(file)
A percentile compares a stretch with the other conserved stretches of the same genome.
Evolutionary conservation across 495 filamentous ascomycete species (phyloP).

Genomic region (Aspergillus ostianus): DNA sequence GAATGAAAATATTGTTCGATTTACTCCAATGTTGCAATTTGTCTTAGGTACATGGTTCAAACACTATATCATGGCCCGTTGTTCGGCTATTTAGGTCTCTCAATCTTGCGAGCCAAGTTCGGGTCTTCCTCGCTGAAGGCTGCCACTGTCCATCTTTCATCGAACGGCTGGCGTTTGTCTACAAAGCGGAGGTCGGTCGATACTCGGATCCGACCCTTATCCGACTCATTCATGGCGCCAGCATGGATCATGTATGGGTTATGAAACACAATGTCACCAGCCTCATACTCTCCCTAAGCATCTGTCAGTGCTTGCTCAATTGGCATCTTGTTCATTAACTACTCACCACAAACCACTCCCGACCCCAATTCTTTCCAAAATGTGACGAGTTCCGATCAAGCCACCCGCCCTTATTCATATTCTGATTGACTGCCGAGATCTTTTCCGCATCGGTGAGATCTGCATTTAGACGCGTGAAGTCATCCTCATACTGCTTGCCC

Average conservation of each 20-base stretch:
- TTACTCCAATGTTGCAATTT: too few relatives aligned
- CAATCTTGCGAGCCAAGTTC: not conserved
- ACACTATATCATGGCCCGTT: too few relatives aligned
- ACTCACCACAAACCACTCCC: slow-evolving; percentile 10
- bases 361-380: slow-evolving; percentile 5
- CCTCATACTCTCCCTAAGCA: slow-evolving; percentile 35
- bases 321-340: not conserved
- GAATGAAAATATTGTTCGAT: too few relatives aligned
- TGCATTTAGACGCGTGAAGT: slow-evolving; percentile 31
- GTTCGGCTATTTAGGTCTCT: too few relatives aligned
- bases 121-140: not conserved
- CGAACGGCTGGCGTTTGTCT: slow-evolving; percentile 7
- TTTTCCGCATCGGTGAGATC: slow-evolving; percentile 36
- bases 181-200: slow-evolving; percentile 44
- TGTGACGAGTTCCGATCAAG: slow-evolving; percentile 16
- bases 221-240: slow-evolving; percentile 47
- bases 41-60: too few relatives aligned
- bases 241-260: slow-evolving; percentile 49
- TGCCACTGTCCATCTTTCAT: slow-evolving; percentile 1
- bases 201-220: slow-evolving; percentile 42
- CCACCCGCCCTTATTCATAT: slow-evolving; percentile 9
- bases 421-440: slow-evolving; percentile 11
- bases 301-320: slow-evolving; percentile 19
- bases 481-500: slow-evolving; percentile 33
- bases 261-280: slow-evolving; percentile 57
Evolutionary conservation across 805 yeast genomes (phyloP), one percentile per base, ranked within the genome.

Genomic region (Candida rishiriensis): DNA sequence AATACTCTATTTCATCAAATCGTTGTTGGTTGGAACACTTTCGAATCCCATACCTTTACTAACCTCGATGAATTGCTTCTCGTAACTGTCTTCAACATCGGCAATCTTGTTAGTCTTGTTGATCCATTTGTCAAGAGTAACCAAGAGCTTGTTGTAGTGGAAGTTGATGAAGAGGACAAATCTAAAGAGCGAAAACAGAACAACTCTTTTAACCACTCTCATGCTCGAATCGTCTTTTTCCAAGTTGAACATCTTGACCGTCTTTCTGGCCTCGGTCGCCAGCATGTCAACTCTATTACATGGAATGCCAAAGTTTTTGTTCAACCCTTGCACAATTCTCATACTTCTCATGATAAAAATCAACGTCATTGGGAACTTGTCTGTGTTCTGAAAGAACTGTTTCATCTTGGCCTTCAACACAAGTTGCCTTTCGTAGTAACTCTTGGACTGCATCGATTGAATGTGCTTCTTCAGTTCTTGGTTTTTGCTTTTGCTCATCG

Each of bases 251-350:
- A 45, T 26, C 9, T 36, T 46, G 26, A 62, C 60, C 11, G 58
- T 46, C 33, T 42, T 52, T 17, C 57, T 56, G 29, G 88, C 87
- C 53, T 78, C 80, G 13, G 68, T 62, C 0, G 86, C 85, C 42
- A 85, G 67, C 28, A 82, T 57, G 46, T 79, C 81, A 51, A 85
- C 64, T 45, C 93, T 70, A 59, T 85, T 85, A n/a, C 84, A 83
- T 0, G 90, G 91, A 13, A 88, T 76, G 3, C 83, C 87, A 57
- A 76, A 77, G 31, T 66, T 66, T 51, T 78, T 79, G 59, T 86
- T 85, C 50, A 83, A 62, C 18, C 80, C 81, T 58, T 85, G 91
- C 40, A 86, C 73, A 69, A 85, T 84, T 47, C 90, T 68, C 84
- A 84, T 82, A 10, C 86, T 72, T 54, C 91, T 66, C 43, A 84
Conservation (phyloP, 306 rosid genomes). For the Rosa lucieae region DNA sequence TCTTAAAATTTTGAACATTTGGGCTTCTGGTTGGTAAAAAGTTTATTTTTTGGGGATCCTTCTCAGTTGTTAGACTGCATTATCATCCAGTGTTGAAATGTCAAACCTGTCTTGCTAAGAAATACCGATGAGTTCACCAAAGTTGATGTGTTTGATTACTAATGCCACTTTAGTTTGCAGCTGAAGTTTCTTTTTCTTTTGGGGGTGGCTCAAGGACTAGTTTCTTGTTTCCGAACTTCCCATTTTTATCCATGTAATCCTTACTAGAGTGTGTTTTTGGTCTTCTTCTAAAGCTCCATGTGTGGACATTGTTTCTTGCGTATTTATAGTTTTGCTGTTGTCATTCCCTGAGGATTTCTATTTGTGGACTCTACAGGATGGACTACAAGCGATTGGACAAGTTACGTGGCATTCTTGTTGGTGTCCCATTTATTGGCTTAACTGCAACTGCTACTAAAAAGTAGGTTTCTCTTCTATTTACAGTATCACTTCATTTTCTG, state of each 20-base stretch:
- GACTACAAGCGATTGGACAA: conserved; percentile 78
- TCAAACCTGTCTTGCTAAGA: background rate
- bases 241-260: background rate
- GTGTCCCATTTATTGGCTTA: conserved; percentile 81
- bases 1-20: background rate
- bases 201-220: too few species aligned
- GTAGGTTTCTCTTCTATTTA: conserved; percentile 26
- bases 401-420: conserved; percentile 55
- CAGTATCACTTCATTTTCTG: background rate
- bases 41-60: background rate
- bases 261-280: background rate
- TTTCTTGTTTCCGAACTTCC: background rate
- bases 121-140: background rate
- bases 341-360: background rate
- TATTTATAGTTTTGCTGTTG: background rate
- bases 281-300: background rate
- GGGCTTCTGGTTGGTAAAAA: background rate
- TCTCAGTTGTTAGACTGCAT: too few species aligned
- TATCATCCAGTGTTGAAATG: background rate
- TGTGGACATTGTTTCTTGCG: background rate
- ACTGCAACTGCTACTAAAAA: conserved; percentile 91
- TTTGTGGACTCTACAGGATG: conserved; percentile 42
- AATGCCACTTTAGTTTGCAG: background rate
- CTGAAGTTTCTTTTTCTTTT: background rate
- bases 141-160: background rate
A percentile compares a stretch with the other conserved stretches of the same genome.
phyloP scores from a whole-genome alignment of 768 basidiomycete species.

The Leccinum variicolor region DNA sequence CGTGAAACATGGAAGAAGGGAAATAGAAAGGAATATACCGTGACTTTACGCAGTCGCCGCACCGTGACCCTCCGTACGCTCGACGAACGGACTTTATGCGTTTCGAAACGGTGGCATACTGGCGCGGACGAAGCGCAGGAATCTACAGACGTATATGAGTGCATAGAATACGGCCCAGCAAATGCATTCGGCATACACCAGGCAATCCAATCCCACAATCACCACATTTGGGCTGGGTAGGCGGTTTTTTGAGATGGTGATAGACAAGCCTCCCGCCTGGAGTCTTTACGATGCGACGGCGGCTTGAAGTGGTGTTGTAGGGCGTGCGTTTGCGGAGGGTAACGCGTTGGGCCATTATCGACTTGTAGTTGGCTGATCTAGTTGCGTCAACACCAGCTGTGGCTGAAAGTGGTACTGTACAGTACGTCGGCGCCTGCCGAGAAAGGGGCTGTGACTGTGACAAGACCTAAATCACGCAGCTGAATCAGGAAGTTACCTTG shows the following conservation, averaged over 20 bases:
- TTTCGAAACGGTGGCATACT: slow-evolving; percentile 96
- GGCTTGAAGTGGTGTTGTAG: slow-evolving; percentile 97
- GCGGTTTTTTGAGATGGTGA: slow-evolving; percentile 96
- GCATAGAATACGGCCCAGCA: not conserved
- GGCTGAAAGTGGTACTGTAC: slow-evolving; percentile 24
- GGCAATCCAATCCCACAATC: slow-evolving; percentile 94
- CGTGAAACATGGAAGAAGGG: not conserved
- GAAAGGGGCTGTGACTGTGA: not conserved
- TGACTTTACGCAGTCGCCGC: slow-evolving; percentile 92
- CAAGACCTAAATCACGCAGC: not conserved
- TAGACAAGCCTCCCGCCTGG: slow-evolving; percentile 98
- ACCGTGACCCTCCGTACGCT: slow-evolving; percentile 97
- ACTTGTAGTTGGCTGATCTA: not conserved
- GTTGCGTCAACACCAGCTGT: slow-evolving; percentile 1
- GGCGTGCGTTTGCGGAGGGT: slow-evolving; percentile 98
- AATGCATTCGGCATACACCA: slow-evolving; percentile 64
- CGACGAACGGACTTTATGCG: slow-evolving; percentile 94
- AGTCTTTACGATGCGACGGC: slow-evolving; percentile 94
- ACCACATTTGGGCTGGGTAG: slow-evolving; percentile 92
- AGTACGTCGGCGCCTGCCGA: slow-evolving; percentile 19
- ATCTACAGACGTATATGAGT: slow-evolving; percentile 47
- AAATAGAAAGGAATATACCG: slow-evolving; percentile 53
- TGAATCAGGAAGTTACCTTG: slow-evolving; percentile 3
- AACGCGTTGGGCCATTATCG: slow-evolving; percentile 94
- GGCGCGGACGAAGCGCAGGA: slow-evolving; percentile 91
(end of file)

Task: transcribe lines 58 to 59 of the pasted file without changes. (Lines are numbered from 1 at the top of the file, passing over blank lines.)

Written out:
- TATTTATAGTTTTGCTGTTG: background rate
- bases 281-300: background rate